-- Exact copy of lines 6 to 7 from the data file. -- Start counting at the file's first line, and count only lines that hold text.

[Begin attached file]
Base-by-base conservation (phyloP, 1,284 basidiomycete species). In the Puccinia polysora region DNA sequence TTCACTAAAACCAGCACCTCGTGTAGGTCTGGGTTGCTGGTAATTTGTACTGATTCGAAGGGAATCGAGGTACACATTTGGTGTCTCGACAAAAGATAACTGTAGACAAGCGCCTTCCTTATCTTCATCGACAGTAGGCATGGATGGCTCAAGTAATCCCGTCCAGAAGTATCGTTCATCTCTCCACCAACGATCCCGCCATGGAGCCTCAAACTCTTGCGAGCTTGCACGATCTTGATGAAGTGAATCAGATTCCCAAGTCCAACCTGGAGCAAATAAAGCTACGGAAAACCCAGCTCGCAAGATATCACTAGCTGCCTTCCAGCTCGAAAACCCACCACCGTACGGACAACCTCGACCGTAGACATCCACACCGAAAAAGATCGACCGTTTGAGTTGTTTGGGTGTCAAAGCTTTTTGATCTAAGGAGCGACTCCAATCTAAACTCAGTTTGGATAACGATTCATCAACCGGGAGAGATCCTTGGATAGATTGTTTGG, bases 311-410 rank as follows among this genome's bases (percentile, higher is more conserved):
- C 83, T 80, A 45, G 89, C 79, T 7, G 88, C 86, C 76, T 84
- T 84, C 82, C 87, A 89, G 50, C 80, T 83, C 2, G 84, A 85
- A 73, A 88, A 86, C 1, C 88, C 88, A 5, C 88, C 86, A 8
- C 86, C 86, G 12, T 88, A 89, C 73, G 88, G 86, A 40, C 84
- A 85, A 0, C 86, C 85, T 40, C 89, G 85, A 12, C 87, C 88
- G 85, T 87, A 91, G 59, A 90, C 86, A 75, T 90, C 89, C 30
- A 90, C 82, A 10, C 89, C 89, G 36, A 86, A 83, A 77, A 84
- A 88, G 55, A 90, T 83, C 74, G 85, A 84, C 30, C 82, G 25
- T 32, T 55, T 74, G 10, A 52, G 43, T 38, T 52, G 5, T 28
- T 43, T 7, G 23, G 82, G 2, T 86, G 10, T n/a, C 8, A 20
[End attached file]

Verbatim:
- A 85, A 0, C 86, C 85, T 40, C 89, G 85, A 12, C 87, C 88
- G 85, T 87, A 91, G 59, A 90, C 86, A 75, T 90, C 89, C 30